Abstract 320: Simulation of Cardiac Arrhythmias in Hospitalized Patients to Measure and Improve Response Time
Introduction: Hospitals have limited means of assessing time to respond to in-hospital life-threatening cardiac arrhythmias. Metrics of time to recognition are lacking and effectiveness of remote monitoring is not well understood. We sought to determine whether it was feasible and valid to measure response time to arrhythmias by inserting simulated arrhythmias into ongoing in-hospital cardiac monitoring.
Hypothesis: We hypothesized that monitoring personnel would perceive a simulated arrhythmia, placed in the slot of a patient, as real and respond as such. We hypothesized that, compared to on-unit local monitoring (of monitors in the care area by direct care nurses), off-unit remote monitoring (of a bank of monitors by technicians), requiring more communication steps, would result in slower response time from arrhythmia onset to nurse-in-room.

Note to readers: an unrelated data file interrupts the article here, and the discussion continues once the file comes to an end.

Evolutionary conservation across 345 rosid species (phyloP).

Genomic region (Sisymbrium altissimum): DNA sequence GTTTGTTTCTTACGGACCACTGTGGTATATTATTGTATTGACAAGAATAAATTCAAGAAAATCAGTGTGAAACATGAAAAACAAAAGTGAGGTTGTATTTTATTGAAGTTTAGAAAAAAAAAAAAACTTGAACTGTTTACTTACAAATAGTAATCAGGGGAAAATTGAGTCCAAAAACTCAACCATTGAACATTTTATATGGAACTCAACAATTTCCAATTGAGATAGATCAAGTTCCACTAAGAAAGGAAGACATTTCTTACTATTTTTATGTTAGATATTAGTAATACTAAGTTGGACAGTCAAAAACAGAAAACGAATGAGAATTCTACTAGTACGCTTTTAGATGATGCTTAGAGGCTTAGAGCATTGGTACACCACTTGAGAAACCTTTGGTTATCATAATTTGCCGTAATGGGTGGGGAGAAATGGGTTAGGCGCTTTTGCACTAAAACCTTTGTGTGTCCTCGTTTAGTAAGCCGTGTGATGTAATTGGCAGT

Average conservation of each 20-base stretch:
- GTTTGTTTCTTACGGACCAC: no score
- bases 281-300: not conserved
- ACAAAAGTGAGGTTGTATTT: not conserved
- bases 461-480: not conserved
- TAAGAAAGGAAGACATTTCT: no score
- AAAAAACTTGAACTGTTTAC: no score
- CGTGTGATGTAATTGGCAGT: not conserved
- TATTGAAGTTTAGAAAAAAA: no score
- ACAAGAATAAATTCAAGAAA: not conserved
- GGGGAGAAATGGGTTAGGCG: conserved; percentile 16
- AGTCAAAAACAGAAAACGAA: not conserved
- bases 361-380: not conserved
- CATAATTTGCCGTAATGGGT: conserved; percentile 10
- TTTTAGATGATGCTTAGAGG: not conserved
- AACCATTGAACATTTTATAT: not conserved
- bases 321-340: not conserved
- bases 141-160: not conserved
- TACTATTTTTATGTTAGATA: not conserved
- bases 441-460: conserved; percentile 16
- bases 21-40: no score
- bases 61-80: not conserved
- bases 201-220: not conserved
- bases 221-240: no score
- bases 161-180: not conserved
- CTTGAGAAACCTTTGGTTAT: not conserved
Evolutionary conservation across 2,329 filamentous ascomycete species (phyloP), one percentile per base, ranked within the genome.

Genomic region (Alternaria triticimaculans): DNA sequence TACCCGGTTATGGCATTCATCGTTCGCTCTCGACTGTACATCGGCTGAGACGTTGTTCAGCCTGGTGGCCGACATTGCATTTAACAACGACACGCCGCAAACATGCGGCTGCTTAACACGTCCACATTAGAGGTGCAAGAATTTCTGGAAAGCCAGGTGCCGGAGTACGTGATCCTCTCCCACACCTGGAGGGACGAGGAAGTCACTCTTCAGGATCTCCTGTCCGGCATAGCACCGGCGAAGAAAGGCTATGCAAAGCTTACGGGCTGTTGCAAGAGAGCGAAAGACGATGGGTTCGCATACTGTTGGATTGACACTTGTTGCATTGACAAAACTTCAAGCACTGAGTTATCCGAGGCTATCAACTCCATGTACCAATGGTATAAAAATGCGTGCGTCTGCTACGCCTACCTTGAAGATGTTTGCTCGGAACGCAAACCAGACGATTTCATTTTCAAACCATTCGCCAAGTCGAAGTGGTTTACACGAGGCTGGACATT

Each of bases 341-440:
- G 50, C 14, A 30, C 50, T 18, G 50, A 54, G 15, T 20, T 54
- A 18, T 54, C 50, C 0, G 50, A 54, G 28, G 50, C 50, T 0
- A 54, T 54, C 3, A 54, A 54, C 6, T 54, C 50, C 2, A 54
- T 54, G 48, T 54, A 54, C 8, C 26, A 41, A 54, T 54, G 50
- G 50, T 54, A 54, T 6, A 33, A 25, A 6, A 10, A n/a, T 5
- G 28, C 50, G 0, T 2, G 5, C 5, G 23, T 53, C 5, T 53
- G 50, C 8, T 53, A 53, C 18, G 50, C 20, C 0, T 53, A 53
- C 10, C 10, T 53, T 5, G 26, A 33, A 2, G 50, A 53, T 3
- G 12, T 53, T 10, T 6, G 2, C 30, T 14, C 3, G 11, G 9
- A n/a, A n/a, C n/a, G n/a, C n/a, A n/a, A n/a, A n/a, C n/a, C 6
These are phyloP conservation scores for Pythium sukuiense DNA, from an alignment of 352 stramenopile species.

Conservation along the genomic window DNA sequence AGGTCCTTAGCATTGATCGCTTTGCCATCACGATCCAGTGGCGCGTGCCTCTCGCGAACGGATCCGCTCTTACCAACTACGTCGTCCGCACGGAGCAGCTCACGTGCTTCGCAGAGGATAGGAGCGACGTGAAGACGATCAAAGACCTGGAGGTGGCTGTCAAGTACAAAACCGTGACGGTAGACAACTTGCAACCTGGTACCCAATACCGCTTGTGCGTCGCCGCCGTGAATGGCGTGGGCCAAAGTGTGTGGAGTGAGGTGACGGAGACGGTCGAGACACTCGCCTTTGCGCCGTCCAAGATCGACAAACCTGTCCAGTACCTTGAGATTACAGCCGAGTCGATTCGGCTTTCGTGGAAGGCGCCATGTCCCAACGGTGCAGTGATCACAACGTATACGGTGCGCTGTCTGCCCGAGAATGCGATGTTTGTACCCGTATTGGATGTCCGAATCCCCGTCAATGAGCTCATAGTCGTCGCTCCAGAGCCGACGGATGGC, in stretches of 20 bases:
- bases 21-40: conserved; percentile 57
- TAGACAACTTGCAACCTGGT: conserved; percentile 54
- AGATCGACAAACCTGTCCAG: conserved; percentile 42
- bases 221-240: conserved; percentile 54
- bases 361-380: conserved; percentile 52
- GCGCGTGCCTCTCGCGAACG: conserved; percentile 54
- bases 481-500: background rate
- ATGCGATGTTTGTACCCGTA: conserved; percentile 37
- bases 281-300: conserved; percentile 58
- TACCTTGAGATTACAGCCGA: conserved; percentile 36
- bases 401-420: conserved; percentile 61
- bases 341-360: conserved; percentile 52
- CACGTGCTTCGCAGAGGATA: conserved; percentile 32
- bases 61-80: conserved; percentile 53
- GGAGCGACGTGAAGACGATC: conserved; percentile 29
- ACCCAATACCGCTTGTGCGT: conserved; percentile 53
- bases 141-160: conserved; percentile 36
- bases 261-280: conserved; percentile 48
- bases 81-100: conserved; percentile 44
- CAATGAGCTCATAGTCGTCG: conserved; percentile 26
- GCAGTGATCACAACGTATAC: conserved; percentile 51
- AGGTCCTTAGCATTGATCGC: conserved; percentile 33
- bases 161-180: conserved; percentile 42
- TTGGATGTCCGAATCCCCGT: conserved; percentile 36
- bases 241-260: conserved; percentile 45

Methods: We conducted 50 simulated life-threatening arrhythmias (Vfib or Vtach) at two hospitals. We measured time from start of simulated arrhythmia to nurse-in-room. We asked 40 nurses and 13 monitoring technicians whether they perceived the event to be “real” (not a simulation). We compared nurse-to-room times between 28 locally and 15 remotely-monitored patient arrhythmias using non-parametric Wilcoxon sum of ranks statistics.
Results: The event was interpreted as real by 38 of 40 nurses and 11 of 13 remote technicians. Among a subset (30 nurses, 6 technicians), about one-third, in hindsight, recalled aspects of the rhythm or work environment that could have cued them that the event was not real. Average nurse-to-room time for locally monitored patients was 23 seconds, significantly faster (p = 0.0002) than the 58 seconds required for remotely monitored patients.
Conclusions: This study provides preliminary evidence that arrhythmia simulators may be used to effectively measure recognition and response time to life-threatening cardiac arrhythmias. Careful implementation is required to ensure realism.
- © 2012 by American Heart Association, Inc.